A Song of Fortune
- A Classical Gîtâ -




To unite in labor and detachment

(1) Arjuna said: 'Krishna, you praise a turn to the better of uniting in consciousness as also a turn to the renunciation of productive labor; but what would be the best, please be definitive on this.'

The man of fortune said: 'Both the work done for the uniting as the all together forsaking of profit-minded work lead to liberation, but the way you put it I'd say that compared to the forsaking of profit-minded work, the action in service of the unification is the better. (3) Always consider him a renouncer who hates nor desires; free from the duality he, oh man of grip, is happy to be completely free from being materially bound. (4) Ignorantly one says that the intellectual consideration of the world differs from the uniting in consciousness, but the learned don't see it like that. From either of the two positions one arrives logically at the complete of the both of them. (5) That what is achieved by intellectual endeavor you also achieve in service of the uniting, and thus he who considers study and selfless action as one sees things as they are.

But the forsaking, oh man of grip, will result in distress if there's no uniting to it in consciousness, while a thinker connected in the uniting attains the supreme spirit without delay. (7) Connected in the uniting a pure soul, who self-controlled has subdued the senses, will be compassionate with all living entities and never be affected, irrespective the work he does. (8-9) To the smelling, hearing, seeing, touching, walking, dreaming and breathing of the body the man of truth says: 'Most certainly I am, in my being connected, not doing a thing'; he considers all the talking, forsaking, accepting, opening and closing of his eyes, merely an engagement of the senses. (10) Like a lotus leaf in the water he, who resigns all his activities to the spiritual in forsaking his attachments, proceeding thus, is never affected by any misfortune and trouble. (11) In giving up the attachment of the self they who are united within as being one, are with their body, mind and intelligence, and even with their senses, in their activities engaged for the sake of purification. (12) Connected forsaking the profit in their work they undaunted achieve peace, while they who are not connected get entangled in their attachment to enjoy the fruits of labor.

In this mind of forsaking all activities  the embodied one who is of control, lives happily in the city with the nine gates, the body; never is he the one who does anything, nor does he lead to anything.27 (14) He is never the owner, nor the doer, nor does he make other people act, nor does he create the results; it is all enacted by nature itself. (15) Never is the Almighty in His control assuming of anyone that he would be bad or good; no, He is rather concerned with the bewilderment of the living entities whose knowledge is covered by ignorance.

To that soul, however, of whom the ignorance has been destroyed by âtmatattva, the supreme reality of spiritual knowledge is disclosed like a rising sun. (17) And for that reason you will not return to the physical concept of life once you've fixed your intelligence on that, once you've set your life to that, are faithful to that and seek your refuge in that; with that being so, by that âtmatattva, you will shake off all your misgivings. (18) Whether it concerns a brahmin of virtue and achievement, a cow, an elephant, a dog or a drop-out, the one of wisdom regards them all equal-minded. (19) They who with a mind fixed in such a sameness are flawless in spiritual equanimity, are situated in the beyond; they have defeated birth and death. (20) Not too cheerful with successes, nor really being moved by the unpleasant, he who, not bewildered knowing the spiritual, relies on his own intelligence, is situated in transcendence. (21) He who, not attached to superficial pleasures, manages to concentrate on the spiritual of being connected in the soul, will within himself enjoy an unlimited happiness. (22) The intelligent never take delight in that what in association with the senses brings the misery, for such things are always temporary with a beginning and an end, oh son of aunt Kuntî. (23) He who, living with the body, before he forsakes his physical frame, is able to tolerate the lust and the anger that rise from its urges, is a person of integrity and happiness. (24) Anyone who, being happy from within, dwells on the inner light, is a united âtmatattva person who, liberated in the spirit, is capable of following his own course with God. (25) They who free from self-righteousness, living the inner life, reach that spiritual liberation, are, beyond the duality being situated in self-realization, actually engaged in serving the welfare of all living beings. (26) They who in their renunciation were liberated from the lust and anger, have subdued their mind, so that they, with what they learned from the soul, soon are certain of the supreme its beatitude. (27-28) Not looking for the unnecessary in the outer world  the person has innerly risen above the things of the world, and is he, in his practice of concentrating between the eyebrows, suspending the in- and outgoing breath, keeping the air in the nose, and with the senses, mind and intelligence thus set to liberation, someone who, having discarded all desires, fears and anger, most certainly is always of that liberation. (29) Considering me and what I stand for as the purpose of the sacrifices, penances and austerities, as the one fortunate in all the worlds who is the blessing of all living beings, will one thus find peace.'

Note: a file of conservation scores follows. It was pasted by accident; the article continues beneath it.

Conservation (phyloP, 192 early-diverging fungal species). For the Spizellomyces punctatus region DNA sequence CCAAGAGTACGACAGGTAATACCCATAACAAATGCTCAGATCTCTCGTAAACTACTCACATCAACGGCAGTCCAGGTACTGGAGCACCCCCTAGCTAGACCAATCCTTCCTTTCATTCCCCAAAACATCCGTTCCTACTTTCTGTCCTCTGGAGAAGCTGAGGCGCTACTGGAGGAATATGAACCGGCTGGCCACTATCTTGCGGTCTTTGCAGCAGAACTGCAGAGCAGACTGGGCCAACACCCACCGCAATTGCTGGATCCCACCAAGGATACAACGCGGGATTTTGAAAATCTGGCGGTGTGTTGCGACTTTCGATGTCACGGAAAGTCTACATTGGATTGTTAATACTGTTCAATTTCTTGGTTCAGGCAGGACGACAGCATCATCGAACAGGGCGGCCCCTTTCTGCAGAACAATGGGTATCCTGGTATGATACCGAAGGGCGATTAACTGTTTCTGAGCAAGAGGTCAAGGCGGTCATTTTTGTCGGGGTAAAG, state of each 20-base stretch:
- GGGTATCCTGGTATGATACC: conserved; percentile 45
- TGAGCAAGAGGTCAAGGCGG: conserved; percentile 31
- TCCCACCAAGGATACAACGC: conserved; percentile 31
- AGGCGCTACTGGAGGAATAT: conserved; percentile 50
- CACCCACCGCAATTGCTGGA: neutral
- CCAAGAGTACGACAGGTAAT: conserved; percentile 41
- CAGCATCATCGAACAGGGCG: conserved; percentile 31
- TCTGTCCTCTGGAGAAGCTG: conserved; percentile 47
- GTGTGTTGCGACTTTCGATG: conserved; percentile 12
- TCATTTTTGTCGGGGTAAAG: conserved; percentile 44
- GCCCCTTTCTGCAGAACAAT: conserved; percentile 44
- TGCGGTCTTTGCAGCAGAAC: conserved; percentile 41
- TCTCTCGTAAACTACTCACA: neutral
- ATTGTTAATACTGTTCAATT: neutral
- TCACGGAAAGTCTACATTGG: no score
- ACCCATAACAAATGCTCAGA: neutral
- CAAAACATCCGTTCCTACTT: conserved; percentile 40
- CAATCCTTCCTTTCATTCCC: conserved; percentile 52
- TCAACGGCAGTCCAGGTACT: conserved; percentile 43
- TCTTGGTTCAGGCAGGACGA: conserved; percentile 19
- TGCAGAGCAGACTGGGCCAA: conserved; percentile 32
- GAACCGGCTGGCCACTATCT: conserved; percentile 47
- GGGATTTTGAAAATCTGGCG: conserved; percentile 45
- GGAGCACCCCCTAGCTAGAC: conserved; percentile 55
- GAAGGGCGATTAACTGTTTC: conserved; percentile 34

Modern version Ch 5 | Previous edition Ch 5| Download | Vedabase Ch 5


2007 © bhagavata.org